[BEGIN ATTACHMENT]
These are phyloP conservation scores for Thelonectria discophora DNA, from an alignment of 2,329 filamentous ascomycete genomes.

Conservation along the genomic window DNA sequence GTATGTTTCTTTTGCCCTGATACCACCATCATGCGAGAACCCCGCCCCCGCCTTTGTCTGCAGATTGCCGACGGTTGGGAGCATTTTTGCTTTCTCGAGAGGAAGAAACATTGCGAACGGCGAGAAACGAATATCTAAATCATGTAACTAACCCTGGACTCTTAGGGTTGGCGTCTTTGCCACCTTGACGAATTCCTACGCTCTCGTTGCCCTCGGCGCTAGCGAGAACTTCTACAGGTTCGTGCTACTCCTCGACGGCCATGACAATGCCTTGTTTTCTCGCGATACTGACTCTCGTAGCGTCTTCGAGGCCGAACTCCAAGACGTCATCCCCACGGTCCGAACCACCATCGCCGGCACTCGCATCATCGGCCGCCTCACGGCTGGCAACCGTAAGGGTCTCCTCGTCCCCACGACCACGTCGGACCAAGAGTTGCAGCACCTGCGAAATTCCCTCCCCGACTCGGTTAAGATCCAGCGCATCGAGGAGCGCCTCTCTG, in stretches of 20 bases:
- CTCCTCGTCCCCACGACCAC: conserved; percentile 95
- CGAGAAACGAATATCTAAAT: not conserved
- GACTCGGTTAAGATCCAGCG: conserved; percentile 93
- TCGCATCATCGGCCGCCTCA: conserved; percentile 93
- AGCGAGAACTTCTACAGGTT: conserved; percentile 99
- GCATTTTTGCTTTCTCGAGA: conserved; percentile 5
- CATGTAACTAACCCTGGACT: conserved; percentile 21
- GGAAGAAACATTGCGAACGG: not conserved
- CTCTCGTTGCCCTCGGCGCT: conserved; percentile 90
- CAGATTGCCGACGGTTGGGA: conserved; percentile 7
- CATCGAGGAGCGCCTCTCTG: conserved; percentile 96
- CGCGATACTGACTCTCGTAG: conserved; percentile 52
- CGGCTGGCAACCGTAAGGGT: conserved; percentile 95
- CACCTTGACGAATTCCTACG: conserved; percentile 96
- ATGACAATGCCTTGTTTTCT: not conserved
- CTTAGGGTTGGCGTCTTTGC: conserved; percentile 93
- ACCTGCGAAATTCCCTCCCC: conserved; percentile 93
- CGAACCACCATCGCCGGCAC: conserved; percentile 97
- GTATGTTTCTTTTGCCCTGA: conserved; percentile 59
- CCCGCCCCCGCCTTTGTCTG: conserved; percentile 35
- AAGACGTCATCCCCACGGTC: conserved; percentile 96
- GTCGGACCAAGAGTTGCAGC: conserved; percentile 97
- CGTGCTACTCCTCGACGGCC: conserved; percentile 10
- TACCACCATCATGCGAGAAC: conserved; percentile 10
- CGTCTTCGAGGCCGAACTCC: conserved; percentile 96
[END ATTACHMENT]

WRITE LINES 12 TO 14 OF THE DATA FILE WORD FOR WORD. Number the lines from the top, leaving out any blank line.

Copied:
- CAGATTGCCGACGGTTGGGA: conserved; percentile 7
- CATCGAGGAGCGCCTCTCTG: conserved; percentile 96
- CGCGATACTGACTCTCGTAG: conserved; percentile 52